NEW YORK Feb. 23, 2011
"Girls still face access barriers and those of us who work with new technologies need to be aware of who is being left out when we propose using them in our work. Income levels, language, literacy, education, customs and gender discrimination are barriers that girls face when trying to access any kind of opportunity, new technology included."
Focusing on two of the 21st century’s fastest growing areas — the boom in city populations and the explosion of IT and communication technology — the report examines the prospects and perils facing girls. While there are great opportunities, prejudice and poverty exclude millions of girls from taking advantage of all that technology can offer.
Raftree was joined by Fabiola, 17, a girl delegate from Plan Cameroon, who spoke on her experiences with information technology and girls’ rights. "I will say girls are full citizens. We are not simply mothers of tomorrow but leaders of future generations and members of our society. Girls should be given equal rights and opportunities to be engaged in science and technology just like the boys.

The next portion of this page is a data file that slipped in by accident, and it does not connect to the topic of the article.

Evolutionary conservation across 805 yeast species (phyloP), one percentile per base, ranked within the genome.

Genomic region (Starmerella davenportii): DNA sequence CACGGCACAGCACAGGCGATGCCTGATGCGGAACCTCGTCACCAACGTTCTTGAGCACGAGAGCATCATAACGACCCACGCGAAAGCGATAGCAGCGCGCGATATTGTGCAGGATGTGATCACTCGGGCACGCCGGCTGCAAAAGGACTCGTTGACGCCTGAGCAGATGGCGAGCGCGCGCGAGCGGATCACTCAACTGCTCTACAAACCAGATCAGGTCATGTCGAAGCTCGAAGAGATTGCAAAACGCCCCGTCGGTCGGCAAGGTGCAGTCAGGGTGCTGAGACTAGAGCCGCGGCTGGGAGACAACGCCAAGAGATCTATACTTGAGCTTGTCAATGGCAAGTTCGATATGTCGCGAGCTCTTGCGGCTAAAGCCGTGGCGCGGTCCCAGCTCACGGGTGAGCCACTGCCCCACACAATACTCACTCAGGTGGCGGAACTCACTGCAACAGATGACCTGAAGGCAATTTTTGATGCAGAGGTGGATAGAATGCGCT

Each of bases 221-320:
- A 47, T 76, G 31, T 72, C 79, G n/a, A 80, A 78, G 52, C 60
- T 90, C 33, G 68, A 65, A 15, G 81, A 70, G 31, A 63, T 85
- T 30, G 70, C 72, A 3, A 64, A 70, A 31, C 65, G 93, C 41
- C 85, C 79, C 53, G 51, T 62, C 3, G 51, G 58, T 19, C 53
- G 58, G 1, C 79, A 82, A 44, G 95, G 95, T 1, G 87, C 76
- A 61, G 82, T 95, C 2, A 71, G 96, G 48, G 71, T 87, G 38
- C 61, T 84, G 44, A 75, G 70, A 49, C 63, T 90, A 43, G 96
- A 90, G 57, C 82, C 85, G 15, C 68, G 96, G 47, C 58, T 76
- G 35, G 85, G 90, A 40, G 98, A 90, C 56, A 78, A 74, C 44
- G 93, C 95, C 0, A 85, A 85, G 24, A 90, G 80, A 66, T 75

"The world has been reduced to a global village with science and technology. Girls and women should not be left behind. All we need is to express our minds and we should be guaranteed freedom of expression. When we are treated as full partners in development issues, real change will result."
Plan supports increasing access for girls and women to new technology, investment in education for girls and women, and stopping gender-based violence against the girl child.
SOURCE Plan International USA